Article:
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Oldest known pollen-carrying insect found in Russia

Oldest known pollen-carrying insect found in Russia
Credit: Biology Letters (2023). DOI: 10.1098/rsbl.2022.0523

A trio of paleontologists, two with the Russian Academy of Sciences, the third with the University of Silesia in Katowice, has identified the oldest known pollen-carrying insect. The research by Alexander Khramov, Tatiana Foraponova and Piotr Węgierek has been published in Biology Letters.

Until this new find, the oldest known pollen-carrying insect had been dated to approximately 160 million years ago. These new specimens were ground-dwelling Tillyardembia, and lived approximately 280 million years ago, during the Permian period. They were originally found at a dig site near the town of Chekardain in Russia, in rocks along a riverbank. The researchers report that the earwig-like were approximately 1.5 centimeters long and had wings, though they were quite flimsy, suggesting the insects spent most of their time on the ground or crawling around on plants.

The researchers found the ground-dweller while combing through a large collection of ancient insect fossils archived at the Borissiak Paleontological Institute, in Moscow. Of the 425 fossilized creatures, the team found six of the same insect type—each with bits of pollen grains sticking to their thoraxes, legs and abdomens. They suggest more of the insects in the collection likely were pollen carriers, but the evidence had been washed away when the specimens were cleaned for study.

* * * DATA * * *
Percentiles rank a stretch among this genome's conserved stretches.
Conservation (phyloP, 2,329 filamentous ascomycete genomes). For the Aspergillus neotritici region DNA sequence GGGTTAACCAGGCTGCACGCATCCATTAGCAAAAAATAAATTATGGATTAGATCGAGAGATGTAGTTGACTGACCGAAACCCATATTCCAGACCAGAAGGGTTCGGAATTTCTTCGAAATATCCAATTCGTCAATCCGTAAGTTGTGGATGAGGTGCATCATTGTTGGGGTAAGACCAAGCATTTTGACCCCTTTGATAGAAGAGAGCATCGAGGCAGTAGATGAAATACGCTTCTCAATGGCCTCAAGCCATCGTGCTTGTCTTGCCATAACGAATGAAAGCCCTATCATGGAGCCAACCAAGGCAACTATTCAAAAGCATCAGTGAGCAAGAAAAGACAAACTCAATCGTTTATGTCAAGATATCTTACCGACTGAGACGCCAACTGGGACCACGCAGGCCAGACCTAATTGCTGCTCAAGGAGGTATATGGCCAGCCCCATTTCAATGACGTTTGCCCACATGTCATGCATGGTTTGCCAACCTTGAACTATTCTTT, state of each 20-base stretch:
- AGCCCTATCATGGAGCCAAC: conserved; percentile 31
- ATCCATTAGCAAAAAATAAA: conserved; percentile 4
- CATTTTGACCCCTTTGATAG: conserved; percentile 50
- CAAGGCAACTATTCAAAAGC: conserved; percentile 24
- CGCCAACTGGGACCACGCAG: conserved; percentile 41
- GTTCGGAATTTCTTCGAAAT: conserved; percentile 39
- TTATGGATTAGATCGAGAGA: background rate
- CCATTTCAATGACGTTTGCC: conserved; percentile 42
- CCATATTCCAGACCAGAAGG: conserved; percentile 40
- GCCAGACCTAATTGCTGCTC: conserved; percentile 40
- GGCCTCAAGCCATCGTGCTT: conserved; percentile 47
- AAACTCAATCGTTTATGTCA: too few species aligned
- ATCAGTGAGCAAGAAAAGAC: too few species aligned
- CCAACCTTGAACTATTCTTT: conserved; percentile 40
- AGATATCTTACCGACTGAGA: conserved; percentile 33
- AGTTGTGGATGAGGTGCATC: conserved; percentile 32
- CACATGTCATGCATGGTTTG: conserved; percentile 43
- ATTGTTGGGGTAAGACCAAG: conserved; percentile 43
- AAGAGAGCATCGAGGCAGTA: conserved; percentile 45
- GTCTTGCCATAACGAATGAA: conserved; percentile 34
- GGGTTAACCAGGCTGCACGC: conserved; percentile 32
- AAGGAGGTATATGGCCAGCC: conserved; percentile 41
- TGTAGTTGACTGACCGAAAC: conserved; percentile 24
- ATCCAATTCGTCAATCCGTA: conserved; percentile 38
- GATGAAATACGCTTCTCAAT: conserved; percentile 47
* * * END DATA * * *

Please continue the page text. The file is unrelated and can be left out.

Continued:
The team found only two types of pollen, which suggests the insects spent most of their time on just one or two trees or bushes. Both kinds were from a type of seed-producing plant that did not have flowers, called gymnosperms.

The team acknowledges that it is not possible to determine from the or the pollen attached to them whether the insects were actually part of the plants' pollination process—if they were not, then they were likely at least precursors.

The team plans to continue study of the specimens to find evidence of a pollen-trapping mechanism, which would show that pollen-tracking was intentional. They also plan to take a closer look at the to see if it had developed structures that helped it cling to any pollinators that happened by.

More information: Alexander V. Khramov et al, The earliest pollen-loaded insects from the Lower Permian of Russia, Biology Letters (2023). DOI: 10.1098/rsbl.2022.0523

Journal information: Biology Letters

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Citation: Oldest known pollen-carrying insect found in Russia (2023, March 1) retrieved 21 July 2024 from
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